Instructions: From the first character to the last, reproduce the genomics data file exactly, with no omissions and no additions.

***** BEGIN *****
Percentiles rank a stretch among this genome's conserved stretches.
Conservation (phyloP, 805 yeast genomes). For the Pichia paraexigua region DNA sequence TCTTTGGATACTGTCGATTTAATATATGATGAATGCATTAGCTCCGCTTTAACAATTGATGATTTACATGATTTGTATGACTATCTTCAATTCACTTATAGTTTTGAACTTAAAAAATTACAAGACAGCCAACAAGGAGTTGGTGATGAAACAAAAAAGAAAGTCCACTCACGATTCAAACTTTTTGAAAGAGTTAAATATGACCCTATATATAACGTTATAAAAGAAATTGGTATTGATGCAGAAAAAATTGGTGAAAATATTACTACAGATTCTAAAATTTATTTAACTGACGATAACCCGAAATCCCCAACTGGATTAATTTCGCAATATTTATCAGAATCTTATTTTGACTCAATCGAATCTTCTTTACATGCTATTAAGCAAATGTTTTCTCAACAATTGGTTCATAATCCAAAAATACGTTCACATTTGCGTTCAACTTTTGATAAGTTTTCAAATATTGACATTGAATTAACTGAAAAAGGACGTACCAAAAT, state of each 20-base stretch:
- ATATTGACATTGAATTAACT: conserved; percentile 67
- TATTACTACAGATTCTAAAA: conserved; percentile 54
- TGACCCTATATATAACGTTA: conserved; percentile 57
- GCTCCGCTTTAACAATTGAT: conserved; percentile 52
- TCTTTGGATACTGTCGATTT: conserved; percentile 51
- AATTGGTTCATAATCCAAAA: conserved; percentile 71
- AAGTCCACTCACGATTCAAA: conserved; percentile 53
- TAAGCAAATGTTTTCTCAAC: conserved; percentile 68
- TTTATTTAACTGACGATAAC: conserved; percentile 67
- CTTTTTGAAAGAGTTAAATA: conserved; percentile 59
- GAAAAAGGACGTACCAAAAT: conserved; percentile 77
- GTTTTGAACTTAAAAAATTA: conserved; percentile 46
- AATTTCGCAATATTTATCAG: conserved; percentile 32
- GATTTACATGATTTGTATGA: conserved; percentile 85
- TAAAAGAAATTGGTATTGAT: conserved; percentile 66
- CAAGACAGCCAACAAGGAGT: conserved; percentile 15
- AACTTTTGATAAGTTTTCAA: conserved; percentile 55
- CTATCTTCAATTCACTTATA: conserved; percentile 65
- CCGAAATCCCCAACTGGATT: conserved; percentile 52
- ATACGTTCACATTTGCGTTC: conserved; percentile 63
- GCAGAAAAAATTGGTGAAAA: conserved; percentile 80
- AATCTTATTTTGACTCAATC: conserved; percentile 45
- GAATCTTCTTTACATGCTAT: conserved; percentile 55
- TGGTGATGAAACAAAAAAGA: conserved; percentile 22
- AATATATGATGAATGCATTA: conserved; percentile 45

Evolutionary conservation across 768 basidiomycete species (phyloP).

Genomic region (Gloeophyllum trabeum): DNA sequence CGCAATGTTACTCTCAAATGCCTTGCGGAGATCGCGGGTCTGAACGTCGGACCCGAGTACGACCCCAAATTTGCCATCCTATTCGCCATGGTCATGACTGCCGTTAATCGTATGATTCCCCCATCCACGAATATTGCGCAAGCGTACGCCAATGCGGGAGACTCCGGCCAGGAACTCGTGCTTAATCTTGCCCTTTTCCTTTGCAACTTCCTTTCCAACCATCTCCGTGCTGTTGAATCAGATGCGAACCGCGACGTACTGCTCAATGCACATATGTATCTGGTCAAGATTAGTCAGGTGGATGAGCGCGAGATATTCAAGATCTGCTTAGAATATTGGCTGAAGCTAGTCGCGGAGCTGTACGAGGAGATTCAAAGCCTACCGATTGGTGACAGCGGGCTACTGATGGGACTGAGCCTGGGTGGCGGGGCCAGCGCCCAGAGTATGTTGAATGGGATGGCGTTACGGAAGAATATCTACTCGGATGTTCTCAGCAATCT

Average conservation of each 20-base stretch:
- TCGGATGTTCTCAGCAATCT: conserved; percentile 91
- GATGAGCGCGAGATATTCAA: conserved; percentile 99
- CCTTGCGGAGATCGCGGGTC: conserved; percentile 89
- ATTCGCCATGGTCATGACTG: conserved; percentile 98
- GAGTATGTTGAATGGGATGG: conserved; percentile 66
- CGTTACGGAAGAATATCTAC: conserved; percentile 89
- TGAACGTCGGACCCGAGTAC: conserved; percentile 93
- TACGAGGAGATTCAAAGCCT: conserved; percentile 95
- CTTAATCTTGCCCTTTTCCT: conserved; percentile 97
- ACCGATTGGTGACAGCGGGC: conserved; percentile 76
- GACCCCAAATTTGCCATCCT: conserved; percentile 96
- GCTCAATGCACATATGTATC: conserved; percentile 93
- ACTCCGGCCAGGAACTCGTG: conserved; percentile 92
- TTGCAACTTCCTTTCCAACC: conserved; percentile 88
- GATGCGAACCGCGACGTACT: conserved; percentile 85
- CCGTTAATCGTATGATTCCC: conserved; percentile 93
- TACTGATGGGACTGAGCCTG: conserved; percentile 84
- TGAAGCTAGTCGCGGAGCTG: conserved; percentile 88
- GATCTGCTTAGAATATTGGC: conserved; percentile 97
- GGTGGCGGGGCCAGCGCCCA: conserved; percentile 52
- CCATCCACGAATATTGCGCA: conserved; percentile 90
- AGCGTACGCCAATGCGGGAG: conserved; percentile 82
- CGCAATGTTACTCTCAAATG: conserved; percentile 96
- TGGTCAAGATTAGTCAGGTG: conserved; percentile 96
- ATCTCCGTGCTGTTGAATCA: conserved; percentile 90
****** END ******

Percentiles rank a stretch among this genome's conserved stretches.
Conservation (phyloP, 805 yeast genomes). For the Pichia paraexigua region DNA sequence TCTTTGGATACTGTCGATTTAATATATGATGAATGCATTAGCTCCGCTTTAACAATTGATGATTTACATGATTTGTATGACTATCTTCAATTCACTTATAGTTTTGAACTTAAAAAATTACAAGACAGCCAACAAGGAGTTGGTGATGAAACAAAAAAGAAAGTCCACTCACGATTCAAACTTTTTGAAAGAGTTAAATATGACCCTATATATAACGTTATAAAAGAAATTGGTATTGATGCAGAAAAAATTGGTGAAAATATTACTACAGATTCTAAAATTTATTTAACTGACGATAACCCGAAATCCCCAACTGGATTAATTTCGCAATATTTATCAGAATCTTATTTTGACTCAATCGAATCTTCTTTACATGCTATTAAGCAAATGTTTTCTCAACAATTGGTTCATAATCCAAAAATACGTTCACATTTGCGTTCAACTTTTGATAAGTTTTCAAATATTGACATTGAATTAACTGAAAAAGGACGTACCAAAAT, state of each 20-base stretch:
- ATATTGACATTGAATTAACT: conserved; percentile 67
- TATTACTACAGATTCTAAAA: conserved; percentile 54
- TGACCCTATATATAACGTTA: conserved; percentile 57
- GCTCCGCTTTAACAATTGAT: conserved; percentile 52
- TCTTTGGATACTGTCGATTT: conserved; percentile 51
- AATTGGTTCATAATCCAAAA: conserved; percentile 71
- AAGTCCACTCACGATTCAAA: conserved; percentile 53
- TAAGCAAATGTTTTCTCAAC: conserved; percentile 68
- TTTATTTAACTGACGATAAC: conserved; percentile 67
- CTTTTTGAAAGAGTTAAATA: conserved; percentile 59
- GAAAAAGGACGTACCAAAAT: conserved; percentile 77
- GTTTTGAACTTAAAAAATTA: conserved; percentile 46
- AATTTCGCAATATTTATCAG: conserved; percentile 32
- GATTTACATGATTTGTATGA: conserved; percentile 85
- TAAAAGAAATTGGTATTGAT: conserved; percentile 66
- CAAGACAGCCAACAAGGAGT: conserved; percentile 15
- AACTTTTGATAAGTTTTCAA: conserved; percentile 55
- CTATCTTCAATTCACTTATA: conserved; percentile 65
- CCGAAATCCCCAACTGGATT: conserved; percentile 52
- ATACGTTCACATTTGCGTTC: conserved; percentile 63
- GCAGAAAAAATTGGTGAAAA: conserved; percentile 80
- AATCTTATTTTGACTCAATC: conserved; percentile 45
- GAATCTTCTTTACATGCTAT: conserved; percentile 55
- TGGTGATGAAACAAAAAAGA: conserved; percentile 22
- AATATATGATGAATGCATTA: conserved; percentile 45

Evolutionary conservation across 768 basidiomycete species (phyloP).

Genomic region (Gloeophyllum trabeum): DNA sequence CGCAATGTTACTCTCAAATGCCTTGCGGAGATCGCGGGTCTGAACGTCGGACCCGAGTACGACCCCAAATTTGCCATCCTATTCGCCATGGTCATGACTGCCGTTAATCGTATGATTCCCCCATCCACGAATATTGCGCAAGCGTACGCCAATGCGGGAGACTCCGGCCAGGAACTCGTGCTTAATCTTGCCCTTTTCCTTTGCAACTTCCTTTCCAACCATCTCCGTGCTGTTGAATCAGATGCGAACCGCGACGTACTGCTCAATGCACATATGTATCTGGTCAAGATTAGTCAGGTGGATGAGCGCGAGATATTCAAGATCTGCTTAGAATATTGGCTGAAGCTAGTCGCGGAGCTGTACGAGGAGATTCAAAGCCTACCGATTGGTGACAGCGGGCTACTGATGGGACTGAGCCTGGGTGGCGGGGCCAGCGCCCAGAGTATGTTGAATGGGATGGCGTTACGGAAGAATATCTACTCGGATGTTCTCAGCAATCT

Average conservation of each 20-base stretch:
- TCGGATGTTCTCAGCAATCT: conserved; percentile 91
- GATGAGCGCGAGATATTCAA: conserved; percentile 99
- CCTTGCGGAGATCGCGGGTC: conserved; percentile 89
- ATTCGCCATGGTCATGACTG: conserved; percentile 98
- GAGTATGTTGAATGGGATGG: conserved; percentile 66
- CGTTACGGAAGAATATCTAC: conserved; percentile 89
- TGAACGTCGGACCCGAGTAC: conserved; percentile 93
- TACGAGGAGATTCAAAGCCT: conserved; percentile 95
- CTTAATCTTGCCCTTTTCCT: conserved; percentile 97
- ACCGATTGGTGACAGCGGGC: conserved; percentile 76
- GACCCCAAATTTGCCATCCT: conserved; percentile 96
- GCTCAATGCACATATGTATC: conserved; percentile 93
- ACTCCGGCCAGGAACTCGTG: conserved; percentile 92
- TTGCAACTTCCTTTCCAACC: conserved; percentile 88
- GATGCGAACCGCGACGTACT: conserved; percentile 85
- CCGTTAATCGTATGATTCCC: conserved; percentile 93
- TACTGATGGGACTGAGCCTG: conserved; percentile 84
- TGAAGCTAGTCGCGGAGCTG: conserved; percentile 88
- GATCTGCTTAGAATATTGGC: conserved; percentile 97
- GGTGGCGGGGCCAGCGCCCA: conserved; percentile 52
- CCATCCACGAATATTGCGCA: conserved; percentile 90
- AGCGTACGCCAATGCGGGAG: conserved; percentile 82
- CGCAATGTTACTCTCAAATG: conserved; percentile 96
- TGGTCAAGATTAGTCAGGTG: conserved; percentile 96
- ATCTCCGTGCTGTTGAATCA: conserved; percentile 90